When you are moved in such a way to write about an individual, their life and their character, it's a telling way to remember them when they're so important to you.  It speaks volumes, however, when more than one person will find a way to express themselves, writing in such a way that you desperately want the world to know the importance of these people in your world.  My brother already penned his tribute to this special couple and he wrote the words that I couldn't find myself at first within those early hours.  Today my heart is sad because I will miss this woman's smile, but the memories of her are sweet....

Yesterday morning, I received a phone call from my mom (ashamedly before I had even managed to get out of bed on a lazy Wednesday morning) and her words echoed in my still-foggy brain.

"June's gone.  She passed away last night."

Sweet June.

When I think of June, immediately I remember her husband, Jiggs.  (Because the names "Jiggs & June" always rolled off the tongue together naturally.) He passed away some time ago, and ever since then, it just seemed that a piece was missing.

I remember as a little girl, our family would spend time at their home - and I remember thinking it was such a great house that was set back deep in a wooded area, with a driveway that twisted and turned and seemed to go on forever.  My brother remembers our family visiting while the men would discuss church business, but I just remember visiting because we would be in the area, "Hey! Let's stop in and visit Jiggs & June!" (See, I told you the names together just flowed naturally off of the tongue.) Whatever the reason for the visit, my family was always welcomed into their home as friends.  Jiggs would greet you with an enormous smile, a strong handshake and a slap on the shoulder, and June would greet us with open arms and would always hug and kiss us goodbye.  Much like my very own grandmother, whom she happened to be best friends with.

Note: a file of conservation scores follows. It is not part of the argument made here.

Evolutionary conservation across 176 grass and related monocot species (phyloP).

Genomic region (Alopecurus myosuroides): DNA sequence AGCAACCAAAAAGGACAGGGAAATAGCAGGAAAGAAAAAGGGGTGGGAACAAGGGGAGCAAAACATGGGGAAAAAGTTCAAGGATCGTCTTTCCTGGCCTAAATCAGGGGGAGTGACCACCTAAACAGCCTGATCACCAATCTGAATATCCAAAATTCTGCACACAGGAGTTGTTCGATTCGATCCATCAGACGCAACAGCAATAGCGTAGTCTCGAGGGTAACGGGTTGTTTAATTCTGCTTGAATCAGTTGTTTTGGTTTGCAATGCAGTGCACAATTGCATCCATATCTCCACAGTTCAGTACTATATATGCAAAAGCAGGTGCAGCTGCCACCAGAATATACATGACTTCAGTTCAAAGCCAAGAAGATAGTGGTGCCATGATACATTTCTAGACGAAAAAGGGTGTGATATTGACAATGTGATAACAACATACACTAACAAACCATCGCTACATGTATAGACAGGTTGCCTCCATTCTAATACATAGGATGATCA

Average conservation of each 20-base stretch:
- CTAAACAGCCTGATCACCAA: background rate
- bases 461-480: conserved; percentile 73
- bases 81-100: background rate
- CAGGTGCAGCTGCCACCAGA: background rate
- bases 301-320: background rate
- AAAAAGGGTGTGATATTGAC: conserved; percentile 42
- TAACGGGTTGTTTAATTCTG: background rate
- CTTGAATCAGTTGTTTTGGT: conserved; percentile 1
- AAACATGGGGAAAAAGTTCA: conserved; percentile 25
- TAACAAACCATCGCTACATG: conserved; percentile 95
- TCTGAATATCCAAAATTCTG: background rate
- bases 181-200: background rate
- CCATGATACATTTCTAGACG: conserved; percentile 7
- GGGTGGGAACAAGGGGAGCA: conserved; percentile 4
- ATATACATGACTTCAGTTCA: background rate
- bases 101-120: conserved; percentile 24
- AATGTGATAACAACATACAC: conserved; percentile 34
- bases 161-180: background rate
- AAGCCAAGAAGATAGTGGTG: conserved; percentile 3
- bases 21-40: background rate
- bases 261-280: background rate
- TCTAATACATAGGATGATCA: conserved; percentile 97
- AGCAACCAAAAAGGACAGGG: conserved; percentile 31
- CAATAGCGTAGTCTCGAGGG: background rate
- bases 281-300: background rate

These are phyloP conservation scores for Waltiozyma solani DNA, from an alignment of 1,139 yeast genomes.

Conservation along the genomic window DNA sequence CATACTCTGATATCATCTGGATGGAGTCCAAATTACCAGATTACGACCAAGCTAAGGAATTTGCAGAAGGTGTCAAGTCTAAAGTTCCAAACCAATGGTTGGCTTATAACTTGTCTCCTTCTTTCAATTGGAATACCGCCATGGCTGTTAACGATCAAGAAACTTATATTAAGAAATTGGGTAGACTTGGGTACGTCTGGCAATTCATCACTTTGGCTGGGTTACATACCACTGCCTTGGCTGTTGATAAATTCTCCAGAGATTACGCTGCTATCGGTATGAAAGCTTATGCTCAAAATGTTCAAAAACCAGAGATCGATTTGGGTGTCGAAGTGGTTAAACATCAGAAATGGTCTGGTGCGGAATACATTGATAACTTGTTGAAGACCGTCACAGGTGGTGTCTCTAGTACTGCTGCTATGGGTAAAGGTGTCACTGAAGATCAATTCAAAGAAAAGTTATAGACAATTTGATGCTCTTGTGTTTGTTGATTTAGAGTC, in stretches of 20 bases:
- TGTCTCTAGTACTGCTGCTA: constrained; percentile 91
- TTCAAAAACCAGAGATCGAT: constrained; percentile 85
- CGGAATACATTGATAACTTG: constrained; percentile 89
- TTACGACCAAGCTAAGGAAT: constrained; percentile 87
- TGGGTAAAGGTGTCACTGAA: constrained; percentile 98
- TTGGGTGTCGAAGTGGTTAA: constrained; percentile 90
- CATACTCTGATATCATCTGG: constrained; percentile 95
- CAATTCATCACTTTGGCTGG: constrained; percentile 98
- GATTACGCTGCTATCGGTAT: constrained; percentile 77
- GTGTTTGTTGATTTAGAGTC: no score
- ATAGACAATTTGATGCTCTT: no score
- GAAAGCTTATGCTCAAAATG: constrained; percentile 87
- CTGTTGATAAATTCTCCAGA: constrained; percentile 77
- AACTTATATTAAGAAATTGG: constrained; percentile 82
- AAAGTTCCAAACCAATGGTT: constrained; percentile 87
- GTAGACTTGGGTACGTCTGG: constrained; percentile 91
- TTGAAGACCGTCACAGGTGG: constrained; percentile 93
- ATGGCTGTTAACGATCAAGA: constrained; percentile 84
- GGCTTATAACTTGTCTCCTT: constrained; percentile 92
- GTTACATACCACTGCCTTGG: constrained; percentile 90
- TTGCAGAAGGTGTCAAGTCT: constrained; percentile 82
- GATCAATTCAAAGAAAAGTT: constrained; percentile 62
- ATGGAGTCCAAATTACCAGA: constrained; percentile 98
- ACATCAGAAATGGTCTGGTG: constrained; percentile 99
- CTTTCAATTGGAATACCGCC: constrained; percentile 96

I remember my birthday parties, kindergarten graduation, extended family Christmas, high school graduation celebrations, and my own wedding....all of them included June and Jiggs as part of our family just as they had included us in their home.

It was a natural fit.

June also played a fierce piano.  On more than one occasion we would hear her practicing for Sunday's service - the sound of her fingernails clicking on the ivory keyboard and the music flowing almost effortlessly as she perfected the choruses that would be sung that weekend.  She had a gift.

It was not all that long ago when my mom received a phone call while living in Texas that would eventually lead her back to June.  A short time later, I had my own reunion with June and was able to introduce my children to this special woman.  I had moved out of state almost 20 years ago, but I wanted my children to know what she meant to me, and to be able to meet her for themselves.  Time and illness had caught up to us, and to June I was now merely "Shirley's daughter."  She no longer remembered me, but yet she still welcomed me into her home with a smile.

We recently returned "home" for a visit to mom during our Spring Break, and I was able to stop and have a quick visit with June in the facility where she had been staying. It was a mere 10 minutes, and she no longer remembered me even as "Shirley's daughter."  But those few minutes I was able to sit with her, and hold her hand while I visited with her were a treasure.

And in typical June fashion, she hugged me as I said goodbye to her.

~C.